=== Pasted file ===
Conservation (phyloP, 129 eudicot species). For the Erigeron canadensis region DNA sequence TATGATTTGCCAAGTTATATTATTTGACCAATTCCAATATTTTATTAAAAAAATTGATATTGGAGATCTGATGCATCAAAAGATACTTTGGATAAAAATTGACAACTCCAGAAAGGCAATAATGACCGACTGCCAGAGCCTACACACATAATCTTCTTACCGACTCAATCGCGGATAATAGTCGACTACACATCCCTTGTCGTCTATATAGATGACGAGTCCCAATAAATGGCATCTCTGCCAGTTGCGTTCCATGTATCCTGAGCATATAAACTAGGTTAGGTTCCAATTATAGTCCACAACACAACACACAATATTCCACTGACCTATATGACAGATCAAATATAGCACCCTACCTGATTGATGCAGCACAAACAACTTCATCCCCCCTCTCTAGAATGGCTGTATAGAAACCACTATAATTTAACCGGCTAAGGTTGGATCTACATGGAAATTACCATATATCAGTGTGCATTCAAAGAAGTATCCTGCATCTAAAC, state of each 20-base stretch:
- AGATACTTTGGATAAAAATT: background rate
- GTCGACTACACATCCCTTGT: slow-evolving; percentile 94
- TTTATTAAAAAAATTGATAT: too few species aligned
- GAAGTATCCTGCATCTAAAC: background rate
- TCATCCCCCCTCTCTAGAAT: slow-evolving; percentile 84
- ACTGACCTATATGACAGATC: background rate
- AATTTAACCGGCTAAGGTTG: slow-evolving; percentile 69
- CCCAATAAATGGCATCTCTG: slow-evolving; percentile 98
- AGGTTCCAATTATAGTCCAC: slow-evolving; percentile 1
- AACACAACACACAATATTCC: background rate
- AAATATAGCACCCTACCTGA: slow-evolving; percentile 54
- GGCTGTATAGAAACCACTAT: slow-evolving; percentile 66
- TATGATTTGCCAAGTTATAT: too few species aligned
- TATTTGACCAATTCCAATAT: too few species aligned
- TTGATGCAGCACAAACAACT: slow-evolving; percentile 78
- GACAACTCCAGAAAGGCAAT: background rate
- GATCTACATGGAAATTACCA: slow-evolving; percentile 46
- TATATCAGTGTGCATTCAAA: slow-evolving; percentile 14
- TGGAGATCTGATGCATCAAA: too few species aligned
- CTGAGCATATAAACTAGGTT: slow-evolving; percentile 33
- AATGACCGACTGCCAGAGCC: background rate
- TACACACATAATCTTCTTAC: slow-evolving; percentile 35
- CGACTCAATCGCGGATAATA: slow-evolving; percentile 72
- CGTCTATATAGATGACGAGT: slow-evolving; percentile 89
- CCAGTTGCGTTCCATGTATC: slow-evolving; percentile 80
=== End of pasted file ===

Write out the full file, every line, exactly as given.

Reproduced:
Conservation (phyloP, 129 eudicot species). For the Erigeron canadensis region DNA sequence TATGATTTGCCAAGTTATATTATTTGACCAATTCCAATATTTTATTAAAAAAATTGATATTGGAGATCTGATGCATCAAAAGATACTTTGGATAAAAATTGACAACTCCAGAAAGGCAATAATGACCGACTGCCAGAGCCTACACACATAATCTTCTTACCGACTCAATCGCGGATAATAGTCGACTACACATCCCTTGTCGTCTATATAGATGACGAGTCCCAATAAATGGCATCTCTGCCAGTTGCGTTCCATGTATCCTGAGCATATAAACTAGGTTAGGTTCCAATTATAGTCCACAACACAACACACAATATTCCACTGACCTATATGACAGATCAAATATAGCACCCTACCTGATTGATGCAGCACAAACAACTTCATCCCCCCTCTCTAGAATGGCTGTATAGAAACCACTATAATTTAACCGGCTAAGGTTGGATCTACATGGAAATTACCATATATCAGTGTGCATTCAAAGAAGTATCCTGCATCTAAAC, state of each 20-base stretch:
- AGATACTTTGGATAAAAATT: background rate
- GTCGACTACACATCCCTTGT: slow-evolving; percentile 94
- TTTATTAAAAAAATTGATAT: too few species aligned
- GAAGTATCCTGCATCTAAAC: background rate
- TCATCCCCCCTCTCTAGAAT: slow-evolving; percentile 84
- ACTGACCTATATGACAGATC: background rate
- AATTTAACCGGCTAAGGTTG: slow-evolving; percentile 69
- CCCAATAAATGGCATCTCTG: slow-evolving; percentile 98
- AGGTTCCAATTATAGTCCAC: slow-evolving; percentile 1
- AACACAACACACAATATTCC: background rate
- AAATATAGCACCCTACCTGA: slow-evolving; percentile 54
- GGCTGTATAGAAACCACTAT: slow-evolving; percentile 66
- TATGATTTGCCAAGTTATAT: too few species aligned
- TATTTGACCAATTCCAATAT: too few species aligned
- TTGATGCAGCACAAACAACT: slow-evolving; percentile 78
- GACAACTCCAGAAAGGCAAT: background rate
- GATCTACATGGAAATTACCA: slow-evolving; percentile 46
- TATATCAGTGTGCATTCAAA: slow-evolving; percentile 14
- TGGAGATCTGATGCATCAAA: too few species aligned
- CTGAGCATATAAACTAGGTT: slow-evolving; percentile 33
- AATGACCGACTGCCAGAGCC: background rate
- TACACACATAATCTTCTTAC: slow-evolving; percentile 35
- CGACTCAATCGCGGATAATA: slow-evolving; percentile 72
- CGTCTATATAGATGACGAGT: slow-evolving; percentile 89
- CCAGTTGCGTTCCATGTATC: slow-evolving; percentile 80